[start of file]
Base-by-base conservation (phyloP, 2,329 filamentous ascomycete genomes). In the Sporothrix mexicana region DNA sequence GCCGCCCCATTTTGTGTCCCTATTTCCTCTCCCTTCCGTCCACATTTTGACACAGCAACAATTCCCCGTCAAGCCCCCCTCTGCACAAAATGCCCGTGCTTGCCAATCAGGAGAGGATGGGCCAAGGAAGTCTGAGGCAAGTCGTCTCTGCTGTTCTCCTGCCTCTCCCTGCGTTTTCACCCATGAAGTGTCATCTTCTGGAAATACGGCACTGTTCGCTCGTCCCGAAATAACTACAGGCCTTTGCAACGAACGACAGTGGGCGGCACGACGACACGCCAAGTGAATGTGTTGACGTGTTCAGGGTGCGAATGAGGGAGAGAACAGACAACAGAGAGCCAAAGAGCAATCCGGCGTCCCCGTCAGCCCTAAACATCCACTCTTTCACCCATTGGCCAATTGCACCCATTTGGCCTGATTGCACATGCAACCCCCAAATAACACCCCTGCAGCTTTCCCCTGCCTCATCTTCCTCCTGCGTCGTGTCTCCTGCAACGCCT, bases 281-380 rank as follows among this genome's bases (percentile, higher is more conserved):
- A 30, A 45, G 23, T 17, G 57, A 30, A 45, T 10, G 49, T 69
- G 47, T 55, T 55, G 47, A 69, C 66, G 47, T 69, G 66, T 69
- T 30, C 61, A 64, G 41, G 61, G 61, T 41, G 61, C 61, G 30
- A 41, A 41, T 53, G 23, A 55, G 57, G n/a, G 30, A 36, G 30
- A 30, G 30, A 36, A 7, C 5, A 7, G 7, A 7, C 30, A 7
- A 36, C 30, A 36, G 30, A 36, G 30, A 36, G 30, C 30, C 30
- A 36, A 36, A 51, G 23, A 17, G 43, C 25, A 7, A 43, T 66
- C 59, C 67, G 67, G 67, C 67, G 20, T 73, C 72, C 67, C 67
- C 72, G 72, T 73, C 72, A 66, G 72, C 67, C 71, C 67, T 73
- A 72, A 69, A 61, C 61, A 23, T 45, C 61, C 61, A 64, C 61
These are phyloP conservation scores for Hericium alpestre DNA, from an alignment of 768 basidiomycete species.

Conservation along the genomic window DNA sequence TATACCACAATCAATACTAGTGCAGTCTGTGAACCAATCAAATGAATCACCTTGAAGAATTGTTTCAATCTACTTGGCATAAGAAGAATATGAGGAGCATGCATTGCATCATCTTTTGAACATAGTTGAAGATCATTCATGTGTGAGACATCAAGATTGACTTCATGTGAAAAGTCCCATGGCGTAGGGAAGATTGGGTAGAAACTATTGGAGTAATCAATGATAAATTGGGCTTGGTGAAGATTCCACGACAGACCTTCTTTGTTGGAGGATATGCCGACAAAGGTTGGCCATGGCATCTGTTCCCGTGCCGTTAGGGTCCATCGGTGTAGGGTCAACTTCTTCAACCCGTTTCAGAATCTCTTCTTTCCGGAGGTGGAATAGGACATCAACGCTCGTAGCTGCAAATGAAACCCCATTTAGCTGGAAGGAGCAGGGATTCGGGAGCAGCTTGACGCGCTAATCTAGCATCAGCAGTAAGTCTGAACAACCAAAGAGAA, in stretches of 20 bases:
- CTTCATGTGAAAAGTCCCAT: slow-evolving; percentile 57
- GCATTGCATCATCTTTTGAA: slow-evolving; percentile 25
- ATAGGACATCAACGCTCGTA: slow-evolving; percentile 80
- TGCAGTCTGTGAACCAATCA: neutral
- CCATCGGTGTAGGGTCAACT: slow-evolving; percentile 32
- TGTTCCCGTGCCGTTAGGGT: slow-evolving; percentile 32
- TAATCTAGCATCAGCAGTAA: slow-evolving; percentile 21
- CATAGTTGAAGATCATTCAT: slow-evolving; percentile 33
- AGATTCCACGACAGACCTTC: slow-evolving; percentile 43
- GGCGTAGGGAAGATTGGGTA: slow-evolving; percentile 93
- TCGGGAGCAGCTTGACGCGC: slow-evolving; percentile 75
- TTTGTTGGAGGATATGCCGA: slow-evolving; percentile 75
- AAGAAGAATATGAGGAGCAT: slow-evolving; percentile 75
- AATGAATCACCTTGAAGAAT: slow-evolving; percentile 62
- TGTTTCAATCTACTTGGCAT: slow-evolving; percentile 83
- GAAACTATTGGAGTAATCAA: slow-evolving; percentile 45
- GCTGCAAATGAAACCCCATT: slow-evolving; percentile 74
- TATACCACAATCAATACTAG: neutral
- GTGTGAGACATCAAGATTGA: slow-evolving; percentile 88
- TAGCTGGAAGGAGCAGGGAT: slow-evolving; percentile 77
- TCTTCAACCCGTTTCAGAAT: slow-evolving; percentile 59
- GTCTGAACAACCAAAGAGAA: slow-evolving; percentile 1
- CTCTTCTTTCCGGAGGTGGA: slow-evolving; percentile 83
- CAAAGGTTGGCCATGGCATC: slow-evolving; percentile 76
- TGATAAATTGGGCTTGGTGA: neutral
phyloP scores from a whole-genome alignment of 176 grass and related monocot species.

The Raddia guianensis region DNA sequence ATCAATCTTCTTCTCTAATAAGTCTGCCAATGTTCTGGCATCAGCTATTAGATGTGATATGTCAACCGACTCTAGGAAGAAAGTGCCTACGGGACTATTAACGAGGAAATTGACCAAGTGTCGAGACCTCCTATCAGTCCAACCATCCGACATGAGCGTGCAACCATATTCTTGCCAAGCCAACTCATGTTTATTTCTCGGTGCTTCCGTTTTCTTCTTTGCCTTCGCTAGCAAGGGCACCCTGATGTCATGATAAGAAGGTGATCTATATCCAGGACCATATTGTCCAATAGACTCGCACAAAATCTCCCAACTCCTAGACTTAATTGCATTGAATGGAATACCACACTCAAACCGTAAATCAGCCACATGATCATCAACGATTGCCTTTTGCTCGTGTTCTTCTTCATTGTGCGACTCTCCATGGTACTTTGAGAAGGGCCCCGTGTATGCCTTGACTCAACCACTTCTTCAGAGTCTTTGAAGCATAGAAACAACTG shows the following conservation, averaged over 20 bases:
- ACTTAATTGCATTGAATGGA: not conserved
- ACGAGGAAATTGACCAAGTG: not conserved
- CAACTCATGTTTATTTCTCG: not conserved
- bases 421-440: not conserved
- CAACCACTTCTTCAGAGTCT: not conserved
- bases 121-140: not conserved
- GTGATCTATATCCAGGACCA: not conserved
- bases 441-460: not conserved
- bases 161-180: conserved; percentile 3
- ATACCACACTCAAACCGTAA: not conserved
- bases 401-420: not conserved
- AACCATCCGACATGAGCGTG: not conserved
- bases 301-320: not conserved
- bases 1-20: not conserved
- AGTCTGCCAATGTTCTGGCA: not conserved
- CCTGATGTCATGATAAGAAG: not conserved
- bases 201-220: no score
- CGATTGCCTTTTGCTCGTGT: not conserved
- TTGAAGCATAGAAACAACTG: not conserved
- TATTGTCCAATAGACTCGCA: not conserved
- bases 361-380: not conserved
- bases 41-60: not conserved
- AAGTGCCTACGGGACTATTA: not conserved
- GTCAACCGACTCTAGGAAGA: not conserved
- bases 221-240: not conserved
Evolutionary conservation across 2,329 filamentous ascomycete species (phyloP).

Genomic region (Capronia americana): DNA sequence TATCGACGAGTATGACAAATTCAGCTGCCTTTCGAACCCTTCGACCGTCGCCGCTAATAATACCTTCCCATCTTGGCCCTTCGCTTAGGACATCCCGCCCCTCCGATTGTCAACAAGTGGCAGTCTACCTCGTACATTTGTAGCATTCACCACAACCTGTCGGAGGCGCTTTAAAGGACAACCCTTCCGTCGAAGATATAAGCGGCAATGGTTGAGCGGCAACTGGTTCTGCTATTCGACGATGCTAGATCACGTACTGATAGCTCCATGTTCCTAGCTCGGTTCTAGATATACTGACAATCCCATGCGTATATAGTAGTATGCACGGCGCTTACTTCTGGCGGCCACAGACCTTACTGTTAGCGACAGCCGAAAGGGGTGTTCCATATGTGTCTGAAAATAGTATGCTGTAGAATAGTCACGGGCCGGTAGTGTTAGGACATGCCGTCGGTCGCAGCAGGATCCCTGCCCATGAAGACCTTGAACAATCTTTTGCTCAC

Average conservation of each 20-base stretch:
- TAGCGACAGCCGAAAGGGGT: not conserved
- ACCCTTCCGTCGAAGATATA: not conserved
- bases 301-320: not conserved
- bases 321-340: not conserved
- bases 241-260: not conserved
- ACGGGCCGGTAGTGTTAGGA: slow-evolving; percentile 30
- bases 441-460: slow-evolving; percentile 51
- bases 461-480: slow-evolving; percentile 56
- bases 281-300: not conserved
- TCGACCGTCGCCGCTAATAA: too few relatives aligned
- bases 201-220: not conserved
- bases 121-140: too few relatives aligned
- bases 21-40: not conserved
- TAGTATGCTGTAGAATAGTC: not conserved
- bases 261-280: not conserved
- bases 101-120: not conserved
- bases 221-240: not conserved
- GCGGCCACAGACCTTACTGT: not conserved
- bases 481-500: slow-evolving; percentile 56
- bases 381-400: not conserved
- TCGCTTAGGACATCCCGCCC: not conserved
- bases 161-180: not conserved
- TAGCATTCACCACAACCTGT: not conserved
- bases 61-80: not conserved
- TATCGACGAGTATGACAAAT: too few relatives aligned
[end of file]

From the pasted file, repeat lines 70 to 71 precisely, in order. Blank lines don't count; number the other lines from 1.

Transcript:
- ACCCTTCCGTCGAAGATATA: not conserved
- bases 301-320: not conserved